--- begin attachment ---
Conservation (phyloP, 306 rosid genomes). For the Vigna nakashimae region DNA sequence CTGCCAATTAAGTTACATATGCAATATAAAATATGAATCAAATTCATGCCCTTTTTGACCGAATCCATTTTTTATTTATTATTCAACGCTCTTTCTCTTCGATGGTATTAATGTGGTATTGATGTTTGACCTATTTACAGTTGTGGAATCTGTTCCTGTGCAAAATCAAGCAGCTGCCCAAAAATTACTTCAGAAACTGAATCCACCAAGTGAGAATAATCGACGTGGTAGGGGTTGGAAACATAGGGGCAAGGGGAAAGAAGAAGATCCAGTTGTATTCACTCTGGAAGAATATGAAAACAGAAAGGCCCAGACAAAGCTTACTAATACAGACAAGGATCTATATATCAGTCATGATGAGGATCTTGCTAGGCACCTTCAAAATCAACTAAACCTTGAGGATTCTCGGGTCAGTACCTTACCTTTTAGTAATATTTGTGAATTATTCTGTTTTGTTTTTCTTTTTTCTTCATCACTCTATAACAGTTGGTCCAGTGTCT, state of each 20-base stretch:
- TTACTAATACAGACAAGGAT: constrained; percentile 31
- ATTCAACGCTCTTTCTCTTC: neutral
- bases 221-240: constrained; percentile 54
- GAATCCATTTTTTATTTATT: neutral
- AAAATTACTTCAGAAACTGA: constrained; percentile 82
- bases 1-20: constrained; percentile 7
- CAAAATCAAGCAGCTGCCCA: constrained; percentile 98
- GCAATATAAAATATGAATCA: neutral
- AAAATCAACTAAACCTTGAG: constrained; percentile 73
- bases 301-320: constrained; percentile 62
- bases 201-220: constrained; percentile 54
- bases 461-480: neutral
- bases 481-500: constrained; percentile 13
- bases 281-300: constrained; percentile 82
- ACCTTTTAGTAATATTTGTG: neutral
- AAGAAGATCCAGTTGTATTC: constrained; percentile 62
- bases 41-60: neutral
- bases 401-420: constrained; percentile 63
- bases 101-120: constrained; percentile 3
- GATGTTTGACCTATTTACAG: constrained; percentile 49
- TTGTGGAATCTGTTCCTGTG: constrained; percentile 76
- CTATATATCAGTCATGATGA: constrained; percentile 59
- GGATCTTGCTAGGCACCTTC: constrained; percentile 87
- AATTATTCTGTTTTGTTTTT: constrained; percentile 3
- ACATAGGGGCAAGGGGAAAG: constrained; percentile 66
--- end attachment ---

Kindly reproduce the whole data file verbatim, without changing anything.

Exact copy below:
Conservation (phyloP, 306 rosid genomes). For the Vigna nakashimae region DNA sequence CTGCCAATTAAGTTACATATGCAATATAAAATATGAATCAAATTCATGCCCTTTTTGACCGAATCCATTTTTTATTTATTATTCAACGCTCTTTCTCTTCGATGGTATTAATGTGGTATTGATGTTTGACCTATTTACAGTTGTGGAATCTGTTCCTGTGCAAAATCAAGCAGCTGCCCAAAAATTACTTCAGAAACTGAATCCACCAAGTGAGAATAATCGACGTGGTAGGGGTTGGAAACATAGGGGCAAGGGGAAAGAAGAAGATCCAGTTGTATTCACTCTGGAAGAATATGAAAACAGAAAGGCCCAGACAAAGCTTACTAATACAGACAAGGATCTATATATCAGTCATGATGAGGATCTTGCTAGGCACCTTCAAAATCAACTAAACCTTGAGGATTCTCGGGTCAGTACCTTACCTTTTAGTAATATTTGTGAATTATTCTGTTTTGTTTTTCTTTTTTCTTCATCACTCTATAACAGTTGGTCCAGTGTCT, state of each 20-base stretch:
- TTACTAATACAGACAAGGAT: constrained; percentile 31
- ATTCAACGCTCTTTCTCTTC: neutral
- bases 221-240: constrained; percentile 54
- GAATCCATTTTTTATTTATT: neutral
- AAAATTACTTCAGAAACTGA: constrained; percentile 82
- bases 1-20: constrained; percentile 7
- CAAAATCAAGCAGCTGCCCA: constrained; percentile 98
- GCAATATAAAATATGAATCA: neutral
- AAAATCAACTAAACCTTGAG: constrained; percentile 73
- bases 301-320: constrained; percentile 62
- bases 201-220: constrained; percentile 54
- bases 461-480: neutral
- bases 481-500: constrained; percentile 13
- bases 281-300: constrained; percentile 82
- ACCTTTTAGTAATATTTGTG: neutral
- AAGAAGATCCAGTTGTATTC: constrained; percentile 62
- bases 41-60: neutral
- bases 401-420: constrained; percentile 63
- bases 101-120: constrained; percentile 3
- GATGTTTGACCTATTTACAG: constrained; percentile 49
- TTGTGGAATCTGTTCCTGTG: constrained; percentile 76
- CTATATATCAGTCATGATGA: constrained; percentile 59
- GGATCTTGCTAGGCACCTTC: constrained; percentile 87
- AATTATTCTGTTTTGTTTTT: constrained; percentile 3
- ACATAGGGGCAAGGGGAAAG: constrained; percentile 66